For the third year in a row, Kentucky lawmakers will consider the repeal of loophole that has resulted in some lawmakers receiving lifelong annual pensions of more than $100,000. The measure approved six years ago allows state representatives and senators to calculate their legislative pension based on their highest three years of salary, even if that salary came from another state job.

Read more


Thu October 27, 2011
Living Large: Obesity In America

Workplaces Feel The Impact of Obesity

Originally published on Wed August 1, 2012 7:03 pm

This office chair was custom-built by a company called ErgoGenesis for a client who exceeded the 600-pound limit of its other chairs. It cost $1,800.

Courtesy of ErgoGenesis

Part of an ongoing series on obesity in America

From cubicle farms to auto factories, accommodating larger and heavier employees has become a fact of life. One in three U.S. adults is obese, and researchers say the impact on business can be boiled down to a number: $1,000 to $6,000 in added cost per year for each obese employee, the figure rising along with a worker's body mass index.

Read more


Thu October 27, 2011

Consumers Remain Numb Even As Economy Grows

Originally published on Fri October 28, 2011 9:40 am

Although consumer spending is up, consumer confidence is at its worst since March 2009, at the height of the recession.

David McNew Getty Images

Consumer spending is up, and the economy is growing a bit. Unemployment is high, but at least it looks like it's not going higher. Even Wall Street likes the Greek debt deal.

But to say that the American consumer remains skeptical would be an understatement. Just ask Kim Brown, a 34-year-old kindergarten teacher from Caroline County, Md.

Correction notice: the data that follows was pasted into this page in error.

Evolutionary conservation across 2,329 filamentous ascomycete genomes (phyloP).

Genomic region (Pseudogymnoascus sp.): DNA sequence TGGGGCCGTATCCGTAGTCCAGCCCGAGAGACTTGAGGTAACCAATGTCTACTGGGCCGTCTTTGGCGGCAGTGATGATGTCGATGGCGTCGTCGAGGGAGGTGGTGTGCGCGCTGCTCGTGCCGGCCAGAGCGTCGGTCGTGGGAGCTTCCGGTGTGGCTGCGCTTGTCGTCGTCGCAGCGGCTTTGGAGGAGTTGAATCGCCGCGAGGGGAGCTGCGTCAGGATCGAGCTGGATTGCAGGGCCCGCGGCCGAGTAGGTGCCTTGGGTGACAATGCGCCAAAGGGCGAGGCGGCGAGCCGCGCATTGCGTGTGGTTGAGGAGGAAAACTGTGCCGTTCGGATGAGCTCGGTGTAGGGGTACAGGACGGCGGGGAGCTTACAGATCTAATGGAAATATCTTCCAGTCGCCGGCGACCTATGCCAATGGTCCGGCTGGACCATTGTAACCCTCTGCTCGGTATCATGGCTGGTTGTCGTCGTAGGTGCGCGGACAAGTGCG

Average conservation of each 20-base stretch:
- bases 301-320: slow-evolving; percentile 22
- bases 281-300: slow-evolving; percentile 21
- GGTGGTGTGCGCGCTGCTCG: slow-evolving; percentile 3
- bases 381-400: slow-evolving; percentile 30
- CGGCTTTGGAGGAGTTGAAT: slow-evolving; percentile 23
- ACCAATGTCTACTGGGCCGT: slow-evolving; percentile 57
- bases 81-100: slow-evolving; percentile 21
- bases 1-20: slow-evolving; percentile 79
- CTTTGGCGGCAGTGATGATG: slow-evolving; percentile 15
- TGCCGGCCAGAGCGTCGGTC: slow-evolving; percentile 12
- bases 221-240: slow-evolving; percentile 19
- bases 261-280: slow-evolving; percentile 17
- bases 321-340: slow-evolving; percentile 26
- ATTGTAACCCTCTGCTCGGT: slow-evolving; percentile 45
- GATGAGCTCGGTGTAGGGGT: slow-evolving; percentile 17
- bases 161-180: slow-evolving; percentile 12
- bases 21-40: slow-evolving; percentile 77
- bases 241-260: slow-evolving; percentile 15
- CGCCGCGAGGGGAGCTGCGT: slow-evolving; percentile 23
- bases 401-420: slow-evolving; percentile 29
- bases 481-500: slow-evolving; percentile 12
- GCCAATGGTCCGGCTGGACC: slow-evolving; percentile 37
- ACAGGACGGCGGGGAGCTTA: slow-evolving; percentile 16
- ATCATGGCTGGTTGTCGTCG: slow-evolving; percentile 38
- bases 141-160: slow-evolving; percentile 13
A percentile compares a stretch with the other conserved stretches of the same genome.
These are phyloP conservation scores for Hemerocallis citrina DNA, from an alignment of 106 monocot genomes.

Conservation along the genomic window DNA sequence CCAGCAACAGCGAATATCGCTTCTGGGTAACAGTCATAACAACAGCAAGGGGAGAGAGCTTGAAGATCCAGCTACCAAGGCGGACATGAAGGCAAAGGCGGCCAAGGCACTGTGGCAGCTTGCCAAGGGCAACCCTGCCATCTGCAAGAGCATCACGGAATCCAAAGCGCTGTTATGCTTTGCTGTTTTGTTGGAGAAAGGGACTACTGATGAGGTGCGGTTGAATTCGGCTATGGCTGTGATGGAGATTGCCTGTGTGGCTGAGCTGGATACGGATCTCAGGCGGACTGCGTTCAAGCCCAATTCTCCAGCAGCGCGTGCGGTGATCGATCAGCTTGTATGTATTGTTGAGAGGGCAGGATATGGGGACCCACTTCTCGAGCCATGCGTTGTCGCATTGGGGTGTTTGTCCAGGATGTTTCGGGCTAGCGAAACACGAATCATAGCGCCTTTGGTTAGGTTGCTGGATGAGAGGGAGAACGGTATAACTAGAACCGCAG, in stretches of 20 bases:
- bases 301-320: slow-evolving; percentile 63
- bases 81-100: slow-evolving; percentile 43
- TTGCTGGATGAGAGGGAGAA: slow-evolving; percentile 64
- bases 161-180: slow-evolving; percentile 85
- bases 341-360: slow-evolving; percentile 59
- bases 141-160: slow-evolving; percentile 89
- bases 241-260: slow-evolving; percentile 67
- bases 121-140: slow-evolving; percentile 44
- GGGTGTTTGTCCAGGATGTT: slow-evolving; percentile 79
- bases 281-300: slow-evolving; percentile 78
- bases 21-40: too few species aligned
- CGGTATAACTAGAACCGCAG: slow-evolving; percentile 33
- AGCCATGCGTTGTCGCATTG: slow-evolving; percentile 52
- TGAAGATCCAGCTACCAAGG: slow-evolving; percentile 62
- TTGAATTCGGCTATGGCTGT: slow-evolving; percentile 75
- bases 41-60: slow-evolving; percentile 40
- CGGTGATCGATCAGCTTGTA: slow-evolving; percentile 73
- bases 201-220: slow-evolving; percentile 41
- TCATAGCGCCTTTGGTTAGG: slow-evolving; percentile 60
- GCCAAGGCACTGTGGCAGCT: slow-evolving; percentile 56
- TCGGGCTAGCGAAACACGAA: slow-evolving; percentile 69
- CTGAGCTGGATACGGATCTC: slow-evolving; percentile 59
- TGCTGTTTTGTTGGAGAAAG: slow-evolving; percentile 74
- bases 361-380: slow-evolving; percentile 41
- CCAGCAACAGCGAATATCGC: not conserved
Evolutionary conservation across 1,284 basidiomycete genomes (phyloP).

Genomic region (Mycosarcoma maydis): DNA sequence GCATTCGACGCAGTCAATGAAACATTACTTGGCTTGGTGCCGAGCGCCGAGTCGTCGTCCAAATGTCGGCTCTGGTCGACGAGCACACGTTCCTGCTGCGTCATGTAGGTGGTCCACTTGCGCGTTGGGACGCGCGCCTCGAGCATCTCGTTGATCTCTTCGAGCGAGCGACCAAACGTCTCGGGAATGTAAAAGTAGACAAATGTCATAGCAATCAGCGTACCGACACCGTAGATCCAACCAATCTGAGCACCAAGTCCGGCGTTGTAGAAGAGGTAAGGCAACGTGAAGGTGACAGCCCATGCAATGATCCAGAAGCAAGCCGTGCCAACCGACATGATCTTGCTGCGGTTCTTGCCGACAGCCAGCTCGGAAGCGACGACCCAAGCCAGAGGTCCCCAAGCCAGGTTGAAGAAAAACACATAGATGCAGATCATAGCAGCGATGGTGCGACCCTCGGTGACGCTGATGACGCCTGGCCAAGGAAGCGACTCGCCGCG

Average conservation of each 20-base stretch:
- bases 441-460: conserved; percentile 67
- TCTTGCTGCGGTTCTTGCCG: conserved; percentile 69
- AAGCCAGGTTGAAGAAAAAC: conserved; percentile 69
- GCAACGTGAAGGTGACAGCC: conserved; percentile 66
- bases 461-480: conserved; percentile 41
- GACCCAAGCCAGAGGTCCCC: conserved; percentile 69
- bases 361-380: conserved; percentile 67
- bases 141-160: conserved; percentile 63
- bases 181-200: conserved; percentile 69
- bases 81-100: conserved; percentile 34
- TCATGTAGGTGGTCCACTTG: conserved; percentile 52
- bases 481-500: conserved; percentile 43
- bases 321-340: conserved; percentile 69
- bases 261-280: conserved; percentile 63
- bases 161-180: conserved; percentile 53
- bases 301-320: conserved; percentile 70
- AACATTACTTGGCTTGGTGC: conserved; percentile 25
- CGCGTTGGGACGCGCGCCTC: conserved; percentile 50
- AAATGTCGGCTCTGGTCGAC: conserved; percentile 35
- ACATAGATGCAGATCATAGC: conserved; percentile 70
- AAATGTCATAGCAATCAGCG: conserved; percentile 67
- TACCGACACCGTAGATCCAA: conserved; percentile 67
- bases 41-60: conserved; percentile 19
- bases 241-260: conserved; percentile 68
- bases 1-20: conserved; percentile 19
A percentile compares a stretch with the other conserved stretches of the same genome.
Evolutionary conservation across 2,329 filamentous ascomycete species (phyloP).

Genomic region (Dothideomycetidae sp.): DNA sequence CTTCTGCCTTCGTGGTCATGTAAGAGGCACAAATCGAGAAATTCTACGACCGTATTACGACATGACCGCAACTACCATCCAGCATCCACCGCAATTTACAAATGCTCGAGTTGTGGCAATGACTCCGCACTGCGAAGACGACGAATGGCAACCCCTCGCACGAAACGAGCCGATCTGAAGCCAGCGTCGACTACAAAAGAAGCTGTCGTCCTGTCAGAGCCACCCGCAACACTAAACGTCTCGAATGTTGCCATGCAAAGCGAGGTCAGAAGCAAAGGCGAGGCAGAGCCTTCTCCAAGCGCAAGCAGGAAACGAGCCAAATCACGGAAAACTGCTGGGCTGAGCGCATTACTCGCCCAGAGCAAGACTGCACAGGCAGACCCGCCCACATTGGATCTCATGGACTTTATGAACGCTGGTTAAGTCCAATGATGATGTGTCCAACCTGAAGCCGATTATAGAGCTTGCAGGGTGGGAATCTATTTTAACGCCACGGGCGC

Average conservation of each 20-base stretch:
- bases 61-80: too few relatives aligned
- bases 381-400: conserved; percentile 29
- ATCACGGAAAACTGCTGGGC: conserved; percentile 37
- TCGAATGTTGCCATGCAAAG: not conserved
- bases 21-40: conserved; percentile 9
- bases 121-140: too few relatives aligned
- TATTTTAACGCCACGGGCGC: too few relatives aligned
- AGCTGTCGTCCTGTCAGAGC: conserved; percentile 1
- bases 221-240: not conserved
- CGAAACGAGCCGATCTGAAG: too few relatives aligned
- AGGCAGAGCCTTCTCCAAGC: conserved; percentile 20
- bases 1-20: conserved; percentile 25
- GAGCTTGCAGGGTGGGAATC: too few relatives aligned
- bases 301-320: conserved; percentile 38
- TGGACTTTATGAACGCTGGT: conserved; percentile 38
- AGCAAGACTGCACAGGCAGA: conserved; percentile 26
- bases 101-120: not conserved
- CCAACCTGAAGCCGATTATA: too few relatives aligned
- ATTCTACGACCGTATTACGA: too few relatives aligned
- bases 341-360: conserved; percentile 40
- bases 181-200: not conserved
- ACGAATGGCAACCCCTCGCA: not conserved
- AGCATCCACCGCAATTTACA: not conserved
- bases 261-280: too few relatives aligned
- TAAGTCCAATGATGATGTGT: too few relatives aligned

"Everything is going up but our pay," Brown tells NPR. "I'm not confident at all. I think things are going to get worse before they come back."

Read more


Thu October 27, 2011
The Two-Way

NASA Makes Final Preparations For Huge Asteroid Flyby

This radar image of asteroid 2005 YU55 was generated from data taken in April of 2010 by the Arecibo Radar Telescope in Puerto Rico.


An asteroid the size of an aircraft carrier will fly by Earth closer than the moon on Nov. 8. NASA announced, yesterday, that it was making final preparations to study the asteroid as it flies by.

The fly-by presents a unique opportunity, because scientists are able to make observations without sending a spacecraft to it.

NASA reports:

Read more


Thu October 27, 2011

Bangkok At Risk Of Its Worst Flooding In Decades

Residents wade along a flooded street on the outskirts of Bangkok Thursday. Clambering aboard bamboo rafts and army trucks, residents fled their homes as high waters moved closer to the heart of the city.

Aaron Favila AP

Thailand's capital Bangkok is facing the imminent threat of widespread flooding after three months of unusually heavy rain.

Panic buying has left grocery shelves empty of basics. Many are fleeing the city, and many areas are virtually empty. The government has declared a five-day holiday to encourage people to leave Bangkok for higher ground. Thursday, the government said it was no longer a question of if, but when the floods would come.

Read more